Leading Through & Beyond COVID-19; Best Practices for an Unprecedented Time

According to Robinson Resource Group, employees want to know that leadership supports them in these times of crisis. Workers want to know that beyond managing the company their leaders care about them and understand what they are experiencing. For bosses, this is a time lean on the opinions and decisions of others. 

June 29, 2020 – Leaders may automatically default to the bottom line and focus on the financial damage that COVID-19 is causing—and for good reason. But many employees place greater emphasis and importance on the support they are receiving from leadership, according to a new report from Robinson Resource Group.

“People need to know that even though their leader is employed to manage and run the business, he or she is also a human being—someone who cares for them and understands what they are going through,” the report said.

“As a leader, you must lead from the front, exhibiting the values and behaviors you expect from your team.” Leading from the front, however, doesn’t mean being isolated. “For many leaders, one of the hardest things to do is to rely on the opinions and decisions of other people,” Robinson Resource Group said. “But that’s exactly what needs to be done in times of crisis, especially when the cause of the crisis is outside of your area of expertise.”

The search firm said that leaders need to be agile, not only in changing plans and work schedules, but also in their own leadership style. “It is also very likely that different leadership styles will be needed as the year progresses through different stages,” the report said. “Right now, for instance, an affiliative and participative style of leadership, where decisions are made through consensus and based on relationships, may be best. Later, assuming that the virus runs its course, a pacesetting, ‘runs fast and keep up’ style or more directive ‘Here’s what we need to do to make up for lost time’ approach may be in order.”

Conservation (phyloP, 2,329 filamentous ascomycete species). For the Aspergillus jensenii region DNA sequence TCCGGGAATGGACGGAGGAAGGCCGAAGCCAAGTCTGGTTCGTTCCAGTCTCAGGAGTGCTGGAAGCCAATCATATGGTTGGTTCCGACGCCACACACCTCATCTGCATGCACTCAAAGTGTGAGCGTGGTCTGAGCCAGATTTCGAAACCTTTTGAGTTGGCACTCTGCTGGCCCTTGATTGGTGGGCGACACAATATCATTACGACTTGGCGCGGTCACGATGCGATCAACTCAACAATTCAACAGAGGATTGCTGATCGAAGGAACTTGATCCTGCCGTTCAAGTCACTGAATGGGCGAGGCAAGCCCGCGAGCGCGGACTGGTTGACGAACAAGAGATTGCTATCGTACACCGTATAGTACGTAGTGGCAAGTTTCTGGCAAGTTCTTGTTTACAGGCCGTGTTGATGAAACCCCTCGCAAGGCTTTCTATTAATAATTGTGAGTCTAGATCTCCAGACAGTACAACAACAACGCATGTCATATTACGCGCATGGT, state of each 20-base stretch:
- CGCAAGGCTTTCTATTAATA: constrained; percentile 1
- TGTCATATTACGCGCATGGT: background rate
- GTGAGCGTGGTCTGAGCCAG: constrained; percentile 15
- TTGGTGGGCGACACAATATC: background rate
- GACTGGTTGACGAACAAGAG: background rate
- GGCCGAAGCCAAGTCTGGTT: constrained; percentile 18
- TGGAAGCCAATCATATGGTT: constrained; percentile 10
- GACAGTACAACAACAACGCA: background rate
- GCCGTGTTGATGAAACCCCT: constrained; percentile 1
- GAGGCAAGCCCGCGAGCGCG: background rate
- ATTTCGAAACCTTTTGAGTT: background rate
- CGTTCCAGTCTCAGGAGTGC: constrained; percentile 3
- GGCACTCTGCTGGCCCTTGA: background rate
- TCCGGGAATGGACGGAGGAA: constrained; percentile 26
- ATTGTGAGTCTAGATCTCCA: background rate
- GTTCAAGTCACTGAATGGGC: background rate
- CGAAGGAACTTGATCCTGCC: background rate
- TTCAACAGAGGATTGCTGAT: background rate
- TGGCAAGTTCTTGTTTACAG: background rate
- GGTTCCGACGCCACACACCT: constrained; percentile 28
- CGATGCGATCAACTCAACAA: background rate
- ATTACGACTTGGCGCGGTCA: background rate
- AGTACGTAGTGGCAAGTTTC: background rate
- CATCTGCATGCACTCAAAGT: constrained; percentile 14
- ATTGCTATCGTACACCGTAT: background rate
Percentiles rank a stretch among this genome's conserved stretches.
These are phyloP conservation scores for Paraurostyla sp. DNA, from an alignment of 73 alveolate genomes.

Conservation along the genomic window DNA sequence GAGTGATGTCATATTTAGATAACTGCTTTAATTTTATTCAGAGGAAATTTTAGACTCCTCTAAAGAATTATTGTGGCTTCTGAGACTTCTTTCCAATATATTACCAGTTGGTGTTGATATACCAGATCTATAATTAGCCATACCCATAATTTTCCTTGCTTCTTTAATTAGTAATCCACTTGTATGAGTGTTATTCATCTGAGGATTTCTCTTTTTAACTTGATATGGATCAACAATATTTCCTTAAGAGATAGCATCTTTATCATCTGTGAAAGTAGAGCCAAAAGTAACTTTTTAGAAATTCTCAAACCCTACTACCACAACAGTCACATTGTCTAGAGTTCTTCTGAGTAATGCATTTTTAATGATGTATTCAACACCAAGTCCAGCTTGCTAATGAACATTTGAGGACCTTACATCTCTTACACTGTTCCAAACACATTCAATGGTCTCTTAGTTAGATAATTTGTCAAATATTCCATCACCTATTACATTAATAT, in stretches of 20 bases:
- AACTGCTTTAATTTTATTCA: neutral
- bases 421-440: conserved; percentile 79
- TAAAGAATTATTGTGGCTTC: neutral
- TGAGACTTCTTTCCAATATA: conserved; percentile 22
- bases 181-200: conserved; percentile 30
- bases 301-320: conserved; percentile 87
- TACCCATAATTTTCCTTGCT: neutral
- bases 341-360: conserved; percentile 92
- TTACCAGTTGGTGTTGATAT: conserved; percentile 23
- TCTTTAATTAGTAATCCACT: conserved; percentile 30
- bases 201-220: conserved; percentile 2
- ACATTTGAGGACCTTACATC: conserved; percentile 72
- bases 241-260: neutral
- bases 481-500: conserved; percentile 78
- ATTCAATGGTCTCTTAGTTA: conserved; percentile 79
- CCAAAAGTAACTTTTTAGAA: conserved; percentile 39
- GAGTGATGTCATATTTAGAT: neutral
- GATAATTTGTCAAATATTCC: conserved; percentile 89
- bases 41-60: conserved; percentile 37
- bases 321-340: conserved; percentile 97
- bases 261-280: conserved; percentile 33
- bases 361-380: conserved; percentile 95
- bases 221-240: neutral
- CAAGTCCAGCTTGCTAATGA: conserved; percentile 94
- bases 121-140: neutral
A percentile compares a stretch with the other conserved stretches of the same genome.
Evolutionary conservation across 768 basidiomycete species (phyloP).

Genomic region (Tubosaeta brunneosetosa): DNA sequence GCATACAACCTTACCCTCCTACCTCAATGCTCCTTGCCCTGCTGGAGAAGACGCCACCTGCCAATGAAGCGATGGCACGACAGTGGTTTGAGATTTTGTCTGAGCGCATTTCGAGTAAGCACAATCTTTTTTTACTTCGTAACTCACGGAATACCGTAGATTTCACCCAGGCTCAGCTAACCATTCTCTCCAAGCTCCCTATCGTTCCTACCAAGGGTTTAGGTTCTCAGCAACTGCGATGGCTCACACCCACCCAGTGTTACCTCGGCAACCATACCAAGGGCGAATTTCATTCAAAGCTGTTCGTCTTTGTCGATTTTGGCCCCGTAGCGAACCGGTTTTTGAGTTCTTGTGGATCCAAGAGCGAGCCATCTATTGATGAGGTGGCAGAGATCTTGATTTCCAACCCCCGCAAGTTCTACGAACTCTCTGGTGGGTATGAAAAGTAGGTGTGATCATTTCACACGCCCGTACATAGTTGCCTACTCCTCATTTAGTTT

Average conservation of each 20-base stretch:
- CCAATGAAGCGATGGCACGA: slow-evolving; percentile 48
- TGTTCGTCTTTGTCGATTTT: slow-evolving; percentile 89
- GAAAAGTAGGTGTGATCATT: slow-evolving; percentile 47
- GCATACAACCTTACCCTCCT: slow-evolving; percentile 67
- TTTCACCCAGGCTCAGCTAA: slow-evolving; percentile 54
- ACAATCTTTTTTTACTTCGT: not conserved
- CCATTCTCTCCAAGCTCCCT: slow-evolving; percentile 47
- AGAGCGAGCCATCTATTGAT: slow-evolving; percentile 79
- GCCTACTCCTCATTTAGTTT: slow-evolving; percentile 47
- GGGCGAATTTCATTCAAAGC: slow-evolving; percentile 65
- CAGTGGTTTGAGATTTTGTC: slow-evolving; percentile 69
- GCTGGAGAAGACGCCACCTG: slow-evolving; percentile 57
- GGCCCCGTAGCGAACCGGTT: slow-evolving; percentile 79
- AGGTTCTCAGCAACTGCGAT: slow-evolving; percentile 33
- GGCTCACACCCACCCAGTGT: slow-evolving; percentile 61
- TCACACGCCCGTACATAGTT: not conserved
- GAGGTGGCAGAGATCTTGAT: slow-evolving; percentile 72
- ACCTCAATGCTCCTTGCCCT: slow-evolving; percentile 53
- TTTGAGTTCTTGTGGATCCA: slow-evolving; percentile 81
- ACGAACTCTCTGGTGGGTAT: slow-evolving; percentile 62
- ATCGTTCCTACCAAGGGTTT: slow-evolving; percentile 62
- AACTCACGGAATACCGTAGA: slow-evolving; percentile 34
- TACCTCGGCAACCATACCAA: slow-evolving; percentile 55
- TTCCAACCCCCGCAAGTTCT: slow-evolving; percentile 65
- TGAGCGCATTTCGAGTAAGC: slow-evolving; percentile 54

Communicate Explicitly and Transparently

Robinson Resource Group also said that leaders should communicate with stakeholders during a crisis. “Experts say executives must communicate quickly and clearly to be in front of potential issues rather than having to counter misinformation,” the firm said. “Communications should be tailored to each stakeholder constituency based on their unique concerns. Communicating with employees about what protocols the organization is putting in place to keep them safe should always be first. With partners and vendors, you may need to establish a project team to monitor the situation and relay updates.”

Related: The COVID-19 Impact on Executive Search

Leaders need to be authentic and transparent, said Robinson Resource Group. People are obviously nervous about implications of the virus, and it’s essential to keep them engaged, informed, and safe. “This is the time for human resources and management to show a supportive and steady hand,” said the report. “We don’t want to be proactively alarmist, but managers should be prepared to support employees’ concerns individually, as needs may vary widely. Sometimes that means admitting your fear to stakeholders, and other times it means admitting that you don’t know something. Communications should always include ‘Here’s what we know, and here’s what we need to find out.’”

Keep Priorities in Check

Robinson Resource Group said that right now the focus should be on keeping employees and their families safe and free from contagion. “Making people feel safe and taken care of will help leaders get the workforce focused on preserving operations as best as possible as the outbreak spreads,” the firm said. “This is also an opportunity for leaders to assess whether they can realistically achieve objectives on the timetables they’ve established. You can use this as a time to reset expectations internally and externally.”

Develop Organized Remote Work Strategies

In many countries, with schools and factories closed, employees are working outside of the office. Remote work is increasingly a fact of life around the world, and experts are saying that COVID-19 is yet another reason why firms should invest in allowing workers to be able to productively work remotely.

Executive search firm Robinson Resource Group has appointed Erin Donovan as a vice president and search consultant. She has over 15 years of talent management experience that includes work both at executive search firms and in-house units for Fortune 500 companies. Ms. Donovan has held progressive roles, working closely with visionary leaders to build high-performing teams domestically as well as internationally. Search assignments cross most functional areas including ecommerce & digital, marketing, sales, operations, supply chain, technology, human resources, legal, finance, general management, and the C-suite.